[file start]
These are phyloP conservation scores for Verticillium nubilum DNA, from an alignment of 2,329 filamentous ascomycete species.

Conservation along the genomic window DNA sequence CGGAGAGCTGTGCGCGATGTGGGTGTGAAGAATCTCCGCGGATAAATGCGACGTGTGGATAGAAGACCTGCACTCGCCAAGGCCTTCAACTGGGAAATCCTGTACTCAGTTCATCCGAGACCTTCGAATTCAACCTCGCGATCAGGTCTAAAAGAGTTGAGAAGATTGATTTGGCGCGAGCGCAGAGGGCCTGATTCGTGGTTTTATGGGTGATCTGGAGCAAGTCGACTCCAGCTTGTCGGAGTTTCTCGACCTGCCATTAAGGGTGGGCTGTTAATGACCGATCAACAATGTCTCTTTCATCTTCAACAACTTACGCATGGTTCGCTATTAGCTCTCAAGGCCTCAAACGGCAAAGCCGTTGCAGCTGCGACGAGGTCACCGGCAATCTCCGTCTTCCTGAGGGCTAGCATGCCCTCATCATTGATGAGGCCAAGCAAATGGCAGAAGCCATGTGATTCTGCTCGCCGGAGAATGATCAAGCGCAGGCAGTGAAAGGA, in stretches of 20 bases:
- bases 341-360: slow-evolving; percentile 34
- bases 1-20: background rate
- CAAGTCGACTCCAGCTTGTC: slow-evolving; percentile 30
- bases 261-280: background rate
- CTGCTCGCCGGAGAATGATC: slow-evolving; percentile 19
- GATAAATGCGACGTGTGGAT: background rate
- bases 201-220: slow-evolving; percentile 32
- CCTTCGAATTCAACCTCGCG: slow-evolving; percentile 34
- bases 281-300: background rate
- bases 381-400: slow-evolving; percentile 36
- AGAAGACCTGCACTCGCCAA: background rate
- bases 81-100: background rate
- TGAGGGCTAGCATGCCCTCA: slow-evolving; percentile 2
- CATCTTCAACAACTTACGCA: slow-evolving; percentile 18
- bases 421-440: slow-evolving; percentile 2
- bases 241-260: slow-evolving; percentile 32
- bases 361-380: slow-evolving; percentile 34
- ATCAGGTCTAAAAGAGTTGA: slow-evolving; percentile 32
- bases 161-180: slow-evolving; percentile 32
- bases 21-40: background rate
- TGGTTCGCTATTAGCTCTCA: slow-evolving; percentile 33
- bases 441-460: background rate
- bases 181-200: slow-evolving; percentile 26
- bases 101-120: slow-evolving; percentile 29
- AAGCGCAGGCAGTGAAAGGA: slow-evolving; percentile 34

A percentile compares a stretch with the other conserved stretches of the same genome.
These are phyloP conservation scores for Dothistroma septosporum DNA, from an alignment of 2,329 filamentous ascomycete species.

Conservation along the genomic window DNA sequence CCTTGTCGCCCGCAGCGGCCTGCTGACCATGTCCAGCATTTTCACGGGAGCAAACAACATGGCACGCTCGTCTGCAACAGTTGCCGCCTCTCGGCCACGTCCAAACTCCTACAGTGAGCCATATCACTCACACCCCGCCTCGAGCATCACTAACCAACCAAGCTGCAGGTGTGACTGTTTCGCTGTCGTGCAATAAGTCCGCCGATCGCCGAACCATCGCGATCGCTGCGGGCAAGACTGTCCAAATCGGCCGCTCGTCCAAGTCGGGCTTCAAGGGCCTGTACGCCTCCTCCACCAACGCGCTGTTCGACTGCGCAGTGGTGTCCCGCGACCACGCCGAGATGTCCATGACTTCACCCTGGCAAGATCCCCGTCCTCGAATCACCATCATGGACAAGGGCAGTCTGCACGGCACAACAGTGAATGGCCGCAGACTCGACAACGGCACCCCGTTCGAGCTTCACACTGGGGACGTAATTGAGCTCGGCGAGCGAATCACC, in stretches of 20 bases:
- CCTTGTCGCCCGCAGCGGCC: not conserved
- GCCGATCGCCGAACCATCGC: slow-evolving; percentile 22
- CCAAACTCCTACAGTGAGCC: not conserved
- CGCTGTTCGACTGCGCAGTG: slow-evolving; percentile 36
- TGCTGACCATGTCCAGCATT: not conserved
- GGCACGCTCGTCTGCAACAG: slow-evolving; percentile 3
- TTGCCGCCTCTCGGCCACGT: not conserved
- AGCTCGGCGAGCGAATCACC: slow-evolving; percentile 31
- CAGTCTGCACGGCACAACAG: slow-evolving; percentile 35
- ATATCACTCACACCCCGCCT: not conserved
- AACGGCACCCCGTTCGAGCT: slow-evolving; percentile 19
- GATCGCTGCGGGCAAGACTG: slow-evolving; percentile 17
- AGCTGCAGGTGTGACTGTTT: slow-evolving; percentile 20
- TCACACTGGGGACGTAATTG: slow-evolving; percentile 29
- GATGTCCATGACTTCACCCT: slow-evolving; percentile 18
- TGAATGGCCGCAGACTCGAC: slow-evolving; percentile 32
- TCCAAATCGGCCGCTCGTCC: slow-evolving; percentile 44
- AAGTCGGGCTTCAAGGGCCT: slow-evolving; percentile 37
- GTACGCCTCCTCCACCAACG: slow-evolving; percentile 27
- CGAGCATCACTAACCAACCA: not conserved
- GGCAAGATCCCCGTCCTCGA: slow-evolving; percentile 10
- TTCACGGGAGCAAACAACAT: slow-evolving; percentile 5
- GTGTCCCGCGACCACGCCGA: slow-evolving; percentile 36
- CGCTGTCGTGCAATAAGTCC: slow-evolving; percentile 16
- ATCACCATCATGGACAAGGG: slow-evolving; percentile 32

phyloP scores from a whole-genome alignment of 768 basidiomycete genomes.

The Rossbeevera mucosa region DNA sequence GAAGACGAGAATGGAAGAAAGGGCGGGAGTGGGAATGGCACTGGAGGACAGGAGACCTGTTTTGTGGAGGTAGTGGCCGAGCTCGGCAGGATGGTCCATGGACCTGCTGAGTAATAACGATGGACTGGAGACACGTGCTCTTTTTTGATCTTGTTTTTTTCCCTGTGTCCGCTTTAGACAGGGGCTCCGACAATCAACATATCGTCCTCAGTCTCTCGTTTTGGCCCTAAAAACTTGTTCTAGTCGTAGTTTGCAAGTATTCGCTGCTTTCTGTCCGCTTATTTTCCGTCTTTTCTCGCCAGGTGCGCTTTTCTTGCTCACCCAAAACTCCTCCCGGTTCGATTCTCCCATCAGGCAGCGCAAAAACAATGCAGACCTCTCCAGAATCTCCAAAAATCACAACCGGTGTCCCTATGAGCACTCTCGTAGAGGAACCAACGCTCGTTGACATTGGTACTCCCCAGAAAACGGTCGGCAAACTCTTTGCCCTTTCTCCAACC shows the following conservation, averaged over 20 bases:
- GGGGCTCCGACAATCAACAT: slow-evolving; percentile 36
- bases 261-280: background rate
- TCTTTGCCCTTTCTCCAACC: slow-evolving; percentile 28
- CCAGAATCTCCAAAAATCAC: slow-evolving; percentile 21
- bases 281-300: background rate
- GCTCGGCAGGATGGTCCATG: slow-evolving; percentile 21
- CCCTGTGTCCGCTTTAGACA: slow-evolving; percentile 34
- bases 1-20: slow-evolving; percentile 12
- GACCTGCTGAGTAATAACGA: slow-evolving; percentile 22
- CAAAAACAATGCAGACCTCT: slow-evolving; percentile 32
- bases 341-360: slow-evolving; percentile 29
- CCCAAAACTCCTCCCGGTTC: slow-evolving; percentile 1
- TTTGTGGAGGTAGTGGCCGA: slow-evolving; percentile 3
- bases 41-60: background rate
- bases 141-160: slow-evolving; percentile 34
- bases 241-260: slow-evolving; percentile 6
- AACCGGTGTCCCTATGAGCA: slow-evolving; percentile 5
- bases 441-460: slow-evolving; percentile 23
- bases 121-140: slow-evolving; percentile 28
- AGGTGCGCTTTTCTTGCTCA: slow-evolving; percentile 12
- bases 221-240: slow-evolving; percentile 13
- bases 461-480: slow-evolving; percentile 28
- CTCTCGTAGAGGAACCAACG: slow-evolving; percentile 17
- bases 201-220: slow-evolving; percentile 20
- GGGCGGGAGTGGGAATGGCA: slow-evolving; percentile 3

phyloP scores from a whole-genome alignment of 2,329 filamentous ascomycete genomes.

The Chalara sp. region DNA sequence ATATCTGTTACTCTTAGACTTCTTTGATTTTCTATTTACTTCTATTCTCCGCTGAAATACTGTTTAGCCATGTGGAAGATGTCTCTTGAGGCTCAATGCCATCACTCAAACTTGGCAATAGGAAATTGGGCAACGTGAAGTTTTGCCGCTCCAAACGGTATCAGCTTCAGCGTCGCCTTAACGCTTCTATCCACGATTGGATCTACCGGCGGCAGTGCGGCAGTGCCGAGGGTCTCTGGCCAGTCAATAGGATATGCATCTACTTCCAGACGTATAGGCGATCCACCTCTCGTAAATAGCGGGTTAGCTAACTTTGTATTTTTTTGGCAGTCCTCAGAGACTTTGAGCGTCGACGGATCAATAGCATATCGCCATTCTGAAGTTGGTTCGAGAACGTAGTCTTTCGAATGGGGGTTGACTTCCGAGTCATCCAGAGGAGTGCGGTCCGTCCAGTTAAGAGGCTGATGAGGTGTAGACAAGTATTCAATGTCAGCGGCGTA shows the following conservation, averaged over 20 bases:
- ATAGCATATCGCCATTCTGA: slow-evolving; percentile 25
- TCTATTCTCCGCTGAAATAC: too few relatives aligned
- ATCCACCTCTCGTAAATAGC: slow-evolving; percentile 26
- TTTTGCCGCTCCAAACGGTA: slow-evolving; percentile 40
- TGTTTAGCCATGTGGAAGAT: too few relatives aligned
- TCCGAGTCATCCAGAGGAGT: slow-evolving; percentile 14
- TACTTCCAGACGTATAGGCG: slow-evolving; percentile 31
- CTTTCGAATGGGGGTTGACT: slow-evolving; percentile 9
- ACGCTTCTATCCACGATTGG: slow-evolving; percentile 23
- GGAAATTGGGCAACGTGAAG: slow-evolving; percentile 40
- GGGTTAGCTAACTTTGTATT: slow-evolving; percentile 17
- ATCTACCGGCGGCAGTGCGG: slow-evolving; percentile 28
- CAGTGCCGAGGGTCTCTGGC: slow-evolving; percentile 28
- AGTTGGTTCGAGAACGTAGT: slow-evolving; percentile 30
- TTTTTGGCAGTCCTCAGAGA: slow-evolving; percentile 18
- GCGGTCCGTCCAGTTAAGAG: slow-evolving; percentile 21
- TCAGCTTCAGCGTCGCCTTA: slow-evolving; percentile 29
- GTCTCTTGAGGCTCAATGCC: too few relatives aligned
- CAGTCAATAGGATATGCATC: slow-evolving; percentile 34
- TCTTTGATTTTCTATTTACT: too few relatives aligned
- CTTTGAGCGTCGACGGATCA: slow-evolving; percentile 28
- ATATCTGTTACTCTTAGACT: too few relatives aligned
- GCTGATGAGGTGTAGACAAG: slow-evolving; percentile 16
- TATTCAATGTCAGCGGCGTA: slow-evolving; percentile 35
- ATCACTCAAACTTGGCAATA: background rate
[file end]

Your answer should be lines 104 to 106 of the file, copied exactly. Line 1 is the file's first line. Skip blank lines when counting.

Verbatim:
- TCTTTGATTTTCTATTTACT: too few relatives aligned
- CTTTGAGCGTCGACGGATCA: slow-evolving; percentile 28
- ATATCTGTTACTCTTAGACT: too few relatives aligned